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  1. #1
    abansal07 is offline Junior Member 510 points
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    Bluebook Core Clerkship

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    Hey everyone,
    I was just wondering if anyone could give me some insight as to why its "bad" to have a bluebook core rotation? AUA assigned me a bluebook OB/GYN rotation and when I emailed people about switching it to a greenbook and they informed me "I am not in a place to deny a given rotation." OK... So.... now this school wants to screw me out of working in certain states, that much I understand, but are there any other reasons people would not want to do a bluebook core? Also, does anyone know which states mandate greenbook cores only?
    Thanks!
    Last edited by abansal07; 07-30-2011 at 02:51 PM.

  2. #2
    Fornis J. Plebney is offline Senior Member 525 points
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    Work with your clinical coordinator, not PB. It's not necessarily bad to have a bluebook rotation. The states I'm interested in could care less about it. I haven't researched all states, so you'd have to check the states you are interested in and see what restrictions, if any, they may have with regard to greenbook. Texas for example, requires green, but not if you are boarded in your specialty.

  3. #3
    liltwnks9 is offline Newbie 510 points
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    Texas DOES NOT only require Greenbook rotations....as per the Texas Medical board website


    or be specialty board certified by a board approved by the ABMS or BOS. or participating in a program of graduate medical education accredited by the Accreditation Council for Graduate Medical Education, the American Osteopathic Association, or the board in the same subject (i.e., same subspecialty) as the medical or osteopathic medical education if the hospital or teaching institution has an agreement with the applicant's school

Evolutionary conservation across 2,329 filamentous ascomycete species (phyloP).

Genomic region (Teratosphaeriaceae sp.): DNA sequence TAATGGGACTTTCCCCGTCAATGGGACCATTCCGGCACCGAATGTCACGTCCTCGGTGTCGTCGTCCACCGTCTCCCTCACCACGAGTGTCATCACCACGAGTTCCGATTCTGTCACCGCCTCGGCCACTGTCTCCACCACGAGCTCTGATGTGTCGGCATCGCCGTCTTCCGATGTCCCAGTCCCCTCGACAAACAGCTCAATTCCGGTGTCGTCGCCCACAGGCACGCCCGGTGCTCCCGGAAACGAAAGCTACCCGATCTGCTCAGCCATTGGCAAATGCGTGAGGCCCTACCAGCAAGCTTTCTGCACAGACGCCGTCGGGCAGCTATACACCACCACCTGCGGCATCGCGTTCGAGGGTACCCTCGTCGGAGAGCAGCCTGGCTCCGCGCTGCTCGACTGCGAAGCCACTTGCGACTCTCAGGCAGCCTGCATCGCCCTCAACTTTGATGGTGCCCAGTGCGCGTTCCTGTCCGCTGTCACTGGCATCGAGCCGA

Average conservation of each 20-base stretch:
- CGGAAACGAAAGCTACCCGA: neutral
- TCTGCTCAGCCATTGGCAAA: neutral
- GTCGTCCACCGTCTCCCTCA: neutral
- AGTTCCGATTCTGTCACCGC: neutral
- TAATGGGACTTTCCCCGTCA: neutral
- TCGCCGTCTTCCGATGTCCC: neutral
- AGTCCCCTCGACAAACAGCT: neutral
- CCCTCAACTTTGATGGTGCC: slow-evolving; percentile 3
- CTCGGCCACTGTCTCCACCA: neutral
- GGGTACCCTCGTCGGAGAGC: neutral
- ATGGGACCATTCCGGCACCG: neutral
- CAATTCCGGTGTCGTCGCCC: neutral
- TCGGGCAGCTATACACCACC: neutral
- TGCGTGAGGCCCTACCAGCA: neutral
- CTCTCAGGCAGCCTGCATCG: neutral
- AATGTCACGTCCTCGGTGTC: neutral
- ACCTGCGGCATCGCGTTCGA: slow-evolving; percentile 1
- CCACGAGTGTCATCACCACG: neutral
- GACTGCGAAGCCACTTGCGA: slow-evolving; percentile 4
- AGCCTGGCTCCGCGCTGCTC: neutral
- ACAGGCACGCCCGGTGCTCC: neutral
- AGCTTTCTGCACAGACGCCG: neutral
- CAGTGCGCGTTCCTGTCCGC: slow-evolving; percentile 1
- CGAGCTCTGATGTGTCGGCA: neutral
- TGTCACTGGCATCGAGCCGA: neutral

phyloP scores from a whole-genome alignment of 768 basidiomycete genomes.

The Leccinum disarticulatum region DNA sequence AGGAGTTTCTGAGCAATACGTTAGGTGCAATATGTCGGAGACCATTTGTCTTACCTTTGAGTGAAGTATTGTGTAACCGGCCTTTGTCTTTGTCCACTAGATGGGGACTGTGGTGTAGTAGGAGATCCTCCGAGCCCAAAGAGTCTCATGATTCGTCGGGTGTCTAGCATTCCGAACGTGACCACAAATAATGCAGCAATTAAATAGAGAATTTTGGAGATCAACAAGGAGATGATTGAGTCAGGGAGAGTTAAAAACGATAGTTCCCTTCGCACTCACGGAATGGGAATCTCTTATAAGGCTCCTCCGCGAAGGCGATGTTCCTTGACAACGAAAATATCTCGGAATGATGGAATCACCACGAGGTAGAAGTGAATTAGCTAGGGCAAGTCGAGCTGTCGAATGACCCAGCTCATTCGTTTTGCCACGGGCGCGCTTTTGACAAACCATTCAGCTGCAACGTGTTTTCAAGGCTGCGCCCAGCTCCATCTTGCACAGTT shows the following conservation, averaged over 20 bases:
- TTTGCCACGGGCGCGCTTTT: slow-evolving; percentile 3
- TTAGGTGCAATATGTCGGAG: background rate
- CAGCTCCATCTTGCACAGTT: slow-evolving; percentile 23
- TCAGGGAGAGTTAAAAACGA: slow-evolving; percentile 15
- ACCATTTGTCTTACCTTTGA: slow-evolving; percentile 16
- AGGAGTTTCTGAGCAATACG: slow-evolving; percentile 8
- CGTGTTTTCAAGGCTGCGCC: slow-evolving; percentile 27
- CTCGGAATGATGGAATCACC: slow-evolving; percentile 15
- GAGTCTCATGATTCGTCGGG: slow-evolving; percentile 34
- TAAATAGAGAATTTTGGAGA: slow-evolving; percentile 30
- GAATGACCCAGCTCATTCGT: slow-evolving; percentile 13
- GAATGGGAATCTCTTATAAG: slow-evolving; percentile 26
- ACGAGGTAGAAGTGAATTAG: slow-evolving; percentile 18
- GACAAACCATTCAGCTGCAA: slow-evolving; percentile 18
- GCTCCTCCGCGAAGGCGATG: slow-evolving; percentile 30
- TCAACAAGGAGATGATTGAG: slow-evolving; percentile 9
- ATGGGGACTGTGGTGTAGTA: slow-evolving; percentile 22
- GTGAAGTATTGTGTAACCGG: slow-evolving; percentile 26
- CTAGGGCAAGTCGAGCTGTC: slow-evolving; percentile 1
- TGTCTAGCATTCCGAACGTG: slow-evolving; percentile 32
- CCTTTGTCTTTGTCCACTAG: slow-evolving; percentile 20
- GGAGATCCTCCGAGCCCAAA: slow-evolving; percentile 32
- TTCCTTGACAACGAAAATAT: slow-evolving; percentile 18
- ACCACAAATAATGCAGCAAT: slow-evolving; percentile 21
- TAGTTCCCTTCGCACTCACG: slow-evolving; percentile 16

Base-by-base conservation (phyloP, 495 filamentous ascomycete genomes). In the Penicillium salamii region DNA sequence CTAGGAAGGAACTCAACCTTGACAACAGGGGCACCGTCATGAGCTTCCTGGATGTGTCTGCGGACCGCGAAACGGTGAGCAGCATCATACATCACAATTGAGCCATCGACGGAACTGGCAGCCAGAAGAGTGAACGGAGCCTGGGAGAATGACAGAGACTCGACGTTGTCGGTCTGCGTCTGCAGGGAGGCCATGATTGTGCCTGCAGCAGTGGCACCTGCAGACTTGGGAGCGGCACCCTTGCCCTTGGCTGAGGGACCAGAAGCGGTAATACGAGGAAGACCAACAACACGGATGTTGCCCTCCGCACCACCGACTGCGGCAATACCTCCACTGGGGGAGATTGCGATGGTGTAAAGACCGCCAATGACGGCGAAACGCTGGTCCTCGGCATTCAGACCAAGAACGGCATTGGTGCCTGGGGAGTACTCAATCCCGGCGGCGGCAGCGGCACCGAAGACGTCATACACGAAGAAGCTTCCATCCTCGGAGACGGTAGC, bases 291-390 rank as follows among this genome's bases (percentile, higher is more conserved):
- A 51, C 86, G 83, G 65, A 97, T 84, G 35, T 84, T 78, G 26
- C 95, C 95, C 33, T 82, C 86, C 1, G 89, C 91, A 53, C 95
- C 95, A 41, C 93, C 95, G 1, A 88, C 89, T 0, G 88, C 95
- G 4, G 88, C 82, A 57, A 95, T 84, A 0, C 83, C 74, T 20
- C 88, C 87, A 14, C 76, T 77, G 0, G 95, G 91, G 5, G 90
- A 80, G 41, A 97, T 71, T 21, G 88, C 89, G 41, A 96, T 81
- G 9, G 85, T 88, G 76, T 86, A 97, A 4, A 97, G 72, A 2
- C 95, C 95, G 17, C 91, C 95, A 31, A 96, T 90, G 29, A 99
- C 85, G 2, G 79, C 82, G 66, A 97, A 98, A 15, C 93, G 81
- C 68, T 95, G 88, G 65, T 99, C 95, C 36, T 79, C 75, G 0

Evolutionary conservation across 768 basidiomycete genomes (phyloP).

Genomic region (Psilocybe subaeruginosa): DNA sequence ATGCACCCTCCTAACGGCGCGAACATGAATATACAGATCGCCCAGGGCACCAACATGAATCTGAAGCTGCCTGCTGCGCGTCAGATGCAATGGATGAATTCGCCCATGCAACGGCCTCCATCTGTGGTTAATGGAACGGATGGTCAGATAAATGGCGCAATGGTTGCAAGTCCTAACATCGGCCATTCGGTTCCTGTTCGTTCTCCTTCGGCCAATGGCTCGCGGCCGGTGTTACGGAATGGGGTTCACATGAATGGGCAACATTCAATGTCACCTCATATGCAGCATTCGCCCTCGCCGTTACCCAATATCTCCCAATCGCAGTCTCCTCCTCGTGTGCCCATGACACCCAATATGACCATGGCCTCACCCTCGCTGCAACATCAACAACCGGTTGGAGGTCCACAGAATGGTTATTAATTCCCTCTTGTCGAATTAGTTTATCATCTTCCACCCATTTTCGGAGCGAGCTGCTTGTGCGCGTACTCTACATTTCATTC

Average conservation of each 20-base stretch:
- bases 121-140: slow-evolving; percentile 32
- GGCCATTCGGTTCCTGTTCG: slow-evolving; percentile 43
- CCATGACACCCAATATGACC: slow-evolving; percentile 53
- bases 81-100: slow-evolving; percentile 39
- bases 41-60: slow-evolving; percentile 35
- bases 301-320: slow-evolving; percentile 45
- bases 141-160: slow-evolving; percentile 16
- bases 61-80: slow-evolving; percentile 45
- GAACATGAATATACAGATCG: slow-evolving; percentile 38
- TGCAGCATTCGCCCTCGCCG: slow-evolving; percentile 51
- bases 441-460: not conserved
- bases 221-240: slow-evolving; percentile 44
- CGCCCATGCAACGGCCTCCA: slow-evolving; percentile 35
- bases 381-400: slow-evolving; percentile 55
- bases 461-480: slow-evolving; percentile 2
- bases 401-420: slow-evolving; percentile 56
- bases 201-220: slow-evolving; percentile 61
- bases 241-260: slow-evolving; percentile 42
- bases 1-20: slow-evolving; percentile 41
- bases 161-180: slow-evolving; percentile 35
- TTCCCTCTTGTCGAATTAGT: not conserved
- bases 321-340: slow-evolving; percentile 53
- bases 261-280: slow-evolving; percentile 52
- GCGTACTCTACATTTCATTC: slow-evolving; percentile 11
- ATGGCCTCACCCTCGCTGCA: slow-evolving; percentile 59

or be specialty board certified by a board approved by the ABMS or BOS.

    Im not sure how much more clear the board can be....you can do EITHER Greenbook (ACGME) or Bluebook (AOA)





  4. #4
    Fornis J. Plebney is offline Senior Member 525 points
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    Yeah, I don't know how much clearer they can be. Unfortunately, you seem to want to ignore all the 'either/or' statements in their requirements.

    Under Education / Eligibility Requirements / Medical Education (para 1bii), it states that I can be a grad from outside the US or Canada IF:

    1bii1) the applicant is SPECIALTY BOARD CERTIFIED by a board approved by the ABMS or BOS; or,

    1bii2) I'm from a school on the TX substantial equivalence list (AUA is not) AND not on any disapproved list.

    So if I'm boarded, I meet the Medical Education Eligibility Requirements for non US/Canada schools.

    Let's go on....


    Under Education / Eligibility Requirements / Medical Education Performed in the United States (para 1d, 1di, and 1dii), it states:

    1d) The para starts with some US/Canada requirements and goes on to say, "AN APPLICANT who is unable to comply with this requirement, for example, an international medical graduate who performed clinical clerkships in the United States, MUST DEMONSTRATE that the applicant EITHER:

    1di) received such medical education in a hospital or teaching institution sponsoring or participating in a program of graduate medical education accredited by the Accreditation Council for Graduate Medical Education, the American Osteopathic Association, or the board in the same subject (emphasis added) as the medical or osteopathic medical education if the hospital or teaching institution has an agreement with the applicant's school;or,

    1dii) IS SPECIALTY BOARD CERTIFIED by a board approved by the ABMS or BOS.